Flippancy is in the Air as Netas, Bureaucrats Pay Lip Service to Delhi's Pollution Crisis

Image for representation. (Reuters)

Image for representation. (Reuters)

The fact is that there is no such thing as panacea; the need of the hour is an array of actions at various levels — central, state, and local.

Ravi Shanker Kapoor
  • Last Updated: November 17, 2019, 9:11 AM IST
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Air pollution in the national Capital, indeed in the entire northern part of the country, has assumed alarming proportions. The air quality index (AQI) is loitering in the severe and hazardous categories; schools are getting shut; people, especially the vulnerable sections, are suffering from various ailments related to breathing. Yet, our political masters are not bothered. As many as 25 Parliamentarians of the 29-member Parliamentary Standing Committee were absent for a high-level meeting that was supposed to be held over the subject on Friday. Their absence confirmed, if any confirmation was needed, that they don’t want to do anything more than mouthing inanities and platitudes.

It’s not just the netas who are insouciant; the officials are little better. Municipal commissioners, the Delhi Development Authority Vice-Chairman, and other top bureaucrats too ignored the important meeting. Only committee chairman Jagdambika Pal, Hasnain Masoodi, CR Patil, and Sanjay Singh turned up. Unsurprisingly, the meeting was called off.

The officers didn’t even bother to inform the committee about their inability to attend the meeting. Pal has taken a serious view of the situation; he told the media that he would lodge a complaint against them with the Speaker. He must, for it is not just gross negligence but also monumental impropriety. In our parliamentary democracy, the executive is responsible to the legislature; and the executive doesn’t mean just political executive but also the permanent executive, that is, the bureaucracy. If officials don’t behave responsibly, they must be penalised.

Typically, the matter got politicised with Aam Aadmi Party leaders targeting cricketer and BJP leader Gautam Gambhir who didn’t attend the meeting because he was reportedly on a leisure trip to Indore.

Union Environment Minister Prakash Javadekar’s response was an essay in banality and, unwittingly, admission of guilt: “We will look into why people didn’t turn up. We are very concerned about the environment. We were the first ones to start a joint action plan — short-term, medium-term, and long-term since 2015. There are challenges and we need to fight together. I’ve always said that joint cooperation is needed.”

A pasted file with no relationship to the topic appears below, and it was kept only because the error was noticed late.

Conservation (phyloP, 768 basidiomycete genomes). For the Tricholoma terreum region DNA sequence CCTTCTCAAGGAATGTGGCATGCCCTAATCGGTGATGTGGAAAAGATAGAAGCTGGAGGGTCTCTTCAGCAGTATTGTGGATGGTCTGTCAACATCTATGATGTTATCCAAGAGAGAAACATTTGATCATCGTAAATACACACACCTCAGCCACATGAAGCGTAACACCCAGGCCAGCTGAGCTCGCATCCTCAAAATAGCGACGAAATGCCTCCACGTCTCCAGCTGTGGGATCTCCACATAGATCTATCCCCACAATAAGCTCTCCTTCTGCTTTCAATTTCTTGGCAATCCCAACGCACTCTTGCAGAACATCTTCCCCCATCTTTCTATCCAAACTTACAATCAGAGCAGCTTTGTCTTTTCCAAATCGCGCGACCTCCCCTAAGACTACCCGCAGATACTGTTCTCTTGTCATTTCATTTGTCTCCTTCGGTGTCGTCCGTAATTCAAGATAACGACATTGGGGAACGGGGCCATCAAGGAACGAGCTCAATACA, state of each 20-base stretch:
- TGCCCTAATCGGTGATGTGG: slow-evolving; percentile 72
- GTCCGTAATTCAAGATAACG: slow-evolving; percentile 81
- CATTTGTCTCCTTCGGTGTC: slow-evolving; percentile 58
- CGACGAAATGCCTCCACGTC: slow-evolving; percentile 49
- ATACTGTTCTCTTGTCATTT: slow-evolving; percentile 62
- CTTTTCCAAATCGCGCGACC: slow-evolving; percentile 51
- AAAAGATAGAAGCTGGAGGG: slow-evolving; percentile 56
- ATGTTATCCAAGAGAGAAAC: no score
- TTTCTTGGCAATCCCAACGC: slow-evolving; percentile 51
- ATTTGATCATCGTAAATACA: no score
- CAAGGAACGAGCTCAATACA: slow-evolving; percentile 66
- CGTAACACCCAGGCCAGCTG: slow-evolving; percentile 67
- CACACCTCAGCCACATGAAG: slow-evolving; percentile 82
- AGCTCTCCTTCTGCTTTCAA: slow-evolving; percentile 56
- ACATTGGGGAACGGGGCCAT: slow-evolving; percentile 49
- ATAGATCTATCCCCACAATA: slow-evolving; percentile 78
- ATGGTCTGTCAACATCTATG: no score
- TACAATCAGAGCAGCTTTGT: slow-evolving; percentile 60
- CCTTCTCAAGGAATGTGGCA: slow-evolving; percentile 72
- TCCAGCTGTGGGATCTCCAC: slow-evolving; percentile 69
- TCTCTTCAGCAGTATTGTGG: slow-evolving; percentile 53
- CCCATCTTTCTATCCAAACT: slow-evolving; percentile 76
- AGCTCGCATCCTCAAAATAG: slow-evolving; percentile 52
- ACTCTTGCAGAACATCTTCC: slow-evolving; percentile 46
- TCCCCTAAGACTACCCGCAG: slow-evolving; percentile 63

Can’t our politicians get over the ‘look into the matter’ mindset? In plain English, ‘look into the matter’ means that ‘people will soon forget about the issue, and so will we.’ Can’t they see that people are suffering badly? Maybe even dying?

Politicians are so hopelessly entrapped in speechifying that they often don’t realise that the very rhetoric that they use to fool people can expose them. The honourable minister said that his government was the first “to start a joint action plan — short-term, medium-term, and long-term since 2015”. Meticulous planning indeed, but to what avail? To make the gas chamber even more toxic?

Javadekar didn’t realise that his bombast was akin to the joke: ‘Quitting alcohol is very easy. I have done it hundreds of times.’ Except that the pollution threatening millions of lives is no joke.

To the AAP’s credit, it must be said its government in Delhi did try something — the odd-even scheme — to address the issue. It is, however, also true that it has tried to derive undue political mileage out of it. Worse, the state government seems to have convinced that the scheme is the panacea for air pollution, despite the opinion of experts to the contrary.

The fact is that there is no such thing as panacea; the need of the hour is an array of actions at various levels — central, state, and local. Further, most of them require fundamental changes in terms of policy and execution. For instance, checking farm fires calls for structural changes in agricultural policy. Free power in Punjab is at the root of paddy cultivation, which is anyway not suitable for the state. But no political party is willing to rethink over the subject, so most proposed solutions are oriented around more subsidies and greater government intervention into the sector.

Similarly, the problem of dust in Delhi is targeted in a simplistic, easy manner — e.g., stopping construction activity when air pollution peaks. The difficult but correct approach is to reduce the amount of dust generation. The Central Pollution Control Board recently gave the local authorities in Delhi a 15-day plan to control dust from unpaved roads at seven spots in the Capital and adjacent towns. This, the apex body said, could reduce air pollution by as much as 17 per cent.

Evidently, those who matter are not interested. Nothing else explains their lackadaisical approach. The absence of politicians and officials from the important meeting on Friday highlights this truth.

(The author is a freelance journalist. Views expressed are personal)

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